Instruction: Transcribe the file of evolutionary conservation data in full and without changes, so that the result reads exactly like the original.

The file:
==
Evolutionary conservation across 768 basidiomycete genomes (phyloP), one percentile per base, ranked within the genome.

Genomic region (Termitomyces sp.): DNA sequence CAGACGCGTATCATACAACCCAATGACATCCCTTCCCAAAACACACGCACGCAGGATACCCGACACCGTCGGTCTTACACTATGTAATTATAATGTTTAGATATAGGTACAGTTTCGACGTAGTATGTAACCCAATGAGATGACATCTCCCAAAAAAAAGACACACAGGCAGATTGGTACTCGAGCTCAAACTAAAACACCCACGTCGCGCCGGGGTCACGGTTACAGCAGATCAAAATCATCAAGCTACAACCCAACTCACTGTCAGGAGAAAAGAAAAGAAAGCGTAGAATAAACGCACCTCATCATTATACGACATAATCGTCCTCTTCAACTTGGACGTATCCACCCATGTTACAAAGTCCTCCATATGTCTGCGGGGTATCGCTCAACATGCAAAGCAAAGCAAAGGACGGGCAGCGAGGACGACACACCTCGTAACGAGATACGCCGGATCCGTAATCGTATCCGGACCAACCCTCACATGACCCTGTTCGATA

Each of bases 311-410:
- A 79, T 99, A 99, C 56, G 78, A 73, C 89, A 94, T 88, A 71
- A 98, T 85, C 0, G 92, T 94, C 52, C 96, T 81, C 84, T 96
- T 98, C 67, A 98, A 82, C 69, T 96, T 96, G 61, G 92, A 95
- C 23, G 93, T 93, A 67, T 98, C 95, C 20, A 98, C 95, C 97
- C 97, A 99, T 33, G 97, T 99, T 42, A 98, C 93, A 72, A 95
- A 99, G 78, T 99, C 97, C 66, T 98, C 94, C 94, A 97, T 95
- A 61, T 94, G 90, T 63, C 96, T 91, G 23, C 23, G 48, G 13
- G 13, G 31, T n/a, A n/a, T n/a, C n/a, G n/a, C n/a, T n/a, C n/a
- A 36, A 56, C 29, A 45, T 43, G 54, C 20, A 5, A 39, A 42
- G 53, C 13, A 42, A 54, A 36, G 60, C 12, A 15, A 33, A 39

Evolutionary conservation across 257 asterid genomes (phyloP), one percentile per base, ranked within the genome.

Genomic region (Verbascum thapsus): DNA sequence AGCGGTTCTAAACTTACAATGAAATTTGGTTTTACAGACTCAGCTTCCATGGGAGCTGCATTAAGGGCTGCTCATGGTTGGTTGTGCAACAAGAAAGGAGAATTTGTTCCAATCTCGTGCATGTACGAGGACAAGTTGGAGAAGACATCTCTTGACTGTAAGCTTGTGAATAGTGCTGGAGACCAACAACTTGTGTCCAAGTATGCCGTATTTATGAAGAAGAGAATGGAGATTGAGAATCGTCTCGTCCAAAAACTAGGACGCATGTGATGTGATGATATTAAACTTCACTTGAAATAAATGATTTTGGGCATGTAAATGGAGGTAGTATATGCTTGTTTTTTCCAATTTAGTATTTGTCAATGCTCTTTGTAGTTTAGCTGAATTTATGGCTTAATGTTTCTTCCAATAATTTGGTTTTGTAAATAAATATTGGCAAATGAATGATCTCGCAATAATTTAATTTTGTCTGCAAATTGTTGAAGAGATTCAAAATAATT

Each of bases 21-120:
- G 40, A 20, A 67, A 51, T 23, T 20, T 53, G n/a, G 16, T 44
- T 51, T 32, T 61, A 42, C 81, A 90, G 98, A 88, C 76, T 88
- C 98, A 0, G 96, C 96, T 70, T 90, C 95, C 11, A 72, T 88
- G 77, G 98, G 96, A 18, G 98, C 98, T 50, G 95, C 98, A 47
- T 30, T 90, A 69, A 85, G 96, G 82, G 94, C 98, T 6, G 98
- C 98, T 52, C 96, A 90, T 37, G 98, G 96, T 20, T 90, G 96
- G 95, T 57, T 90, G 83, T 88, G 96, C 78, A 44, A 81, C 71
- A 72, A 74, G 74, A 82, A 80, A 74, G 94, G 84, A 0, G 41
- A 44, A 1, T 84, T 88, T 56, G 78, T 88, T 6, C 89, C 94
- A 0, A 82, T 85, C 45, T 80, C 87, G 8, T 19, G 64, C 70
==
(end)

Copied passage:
Evolutionary conservation across 768 basidiomycete genomes (phyloP), one percentile per base, ranked within the genome.

Genomic region (Termitomyces sp.): DNA sequence CAGACGCGTATCATACAACCCAATGACATCCCTTCCCAAAACACACGCACGCAGGATACCCGACACCGTCGGTCTTACACTATGTAATTATAATGTTTAGATATAGGTACAGTTTCGACGTAGTATGTAACCCAATGAGATGACATCTCCCAAAAAAAAGACACACAGGCAGATTGGTACTCGAGCTCAAACTAAAACACCCACGTCGCGCCGGGGTCACGGTTACAGCAGATCAAAATCATCAAGCTACAACCCAACTCACTGTCAGGAGAAAAGAAAAGAAAGCGTAGAATAAACGCACCTCATCATTATACGACATAATCGTCCTCTTCAACTTGGACGTATCCACCCATGTTACAAAGTCCTCCATATGTCTGCGGGGTATCGCTCAACATGCAAAGCAAAGCAAAGGACGGGCAGCGAGGACGACACACCTCGTAACGAGATACGCCGGATCCGTAATCGTATCCGGACCAACCCTCACATGACCCTGTTCGATA

Each of bases 311-410:
- A 79, T 99, A 99, C 56, G 78, A 73, C 89, A 94, T 88, A 71
- A 98, T 85, C 0, G 92, T 94, C 52, C 96, T 81, C 84, T 96
- T 98, C 67, A 98, A 82, C 69, T 96, T 96, G 61, G 92, A 95
- C 23, G 93, T 93, A 67, T 98, C 95, C 20, A 98, C 95, C 97
- C 97, A 99, T 33, G 97, T 99, T 42, A 98, C 93, A 72, A 95
- A 99, G 78, T 99, C 97, C 66, T 98, C 94, C 94, A 97, T 95
- A 61, T 94, G 90, T 63, C 96, T 91, G 23, C 23, G 48, G 13
- G 13, G 31, T n/a, A n/a, T n/a, C n/a, G n/a, C n/a, T n/a, C n/a
- A 36, A 56, C 29, A 45, T 43, G 54, C 20, A 5, A 39, A 42
- G 53, C 13, A 42, A 54, A 36, G 60, C 12, A 15, A 33, A 39

Evolutionary conservation across 257 asterid genomes (phyloP), one percentile per base, ranked within the genome.

Genomic region (Verbascum thapsus): DNA sequence AGCGGTTCTAAACTTACAATGAAATTTGGTTTTACAGACTCAGCTTCCATGGGAGCTGCATTAAGGGCTGCTCATGGTTGGTTGTGCAACAAGAAAGGAGAATTTGTTCCAATCTCGTGCATGTACGAGGACAAGTTGGAGAAGACATCTCTTGACTGTAAGCTTGTGAATAGTGCTGGAGACCAACAACTTGTGTCCAAGTATGCCGTATTTATGAAGAAGAGAATGGAGATTGAGAATCGTCTCGTCCAAAAACTAGGACGCATGTGATGTGATGATATTAAACTTCACTTGAAATAAATGATTTTGGGCATGTAAATGGAGGTAGTATATGCTTGTTTTTTCCAATTTAGTATTTGTCAATGCTCTTTGTAGTTTAGCTGAATTTATGGCTTAATGTTTCTTCCAATAATTTGGTTTTGTAAATAAATATTGGCAAATGAATGATCTCGCAATAATTTAATTTTGTCTGCAAATTGTTGAAGAGATTCAAAATAATT

Each of bases 21-120:
- G 40, A 20, A 67, A 51, T 23, T 20, T 53, G n/a, G 16, T 44
- T 51, T 32, T 61, A 42, C 81, A 90, G 98, A 88, C 76, T 88
- C 98, A 0, G 96, C 96, T 70, T 90, C 95, C 11, A 72, T 88
- G 77, G 98, G 96, A 18, G 98, C 98, T 50, G 95, C 98, A 47
- T 30, T 90, A 69, A 85, G 96, G 82, G 94, C 98, T 6, G 98
- C 98, T 52, C 96, A 90, T 37, G 98, G 96, T 20, T 90, G 96
- G 95, T 57, T 90, G 83, T 88, G 96, C 78, A 44, A 81, C 71
- A 72, A 74, G 74, A 82, A 80, A 74, G 94, G 84, A 0, G 41
- A 44, A 1, T 84, T 88, T 56, G 78, T 88, T 6, C 89, C 94
- A 0, A 82, T 85, C 45, T 80, C 87, G 8, T 19, G 64, C 70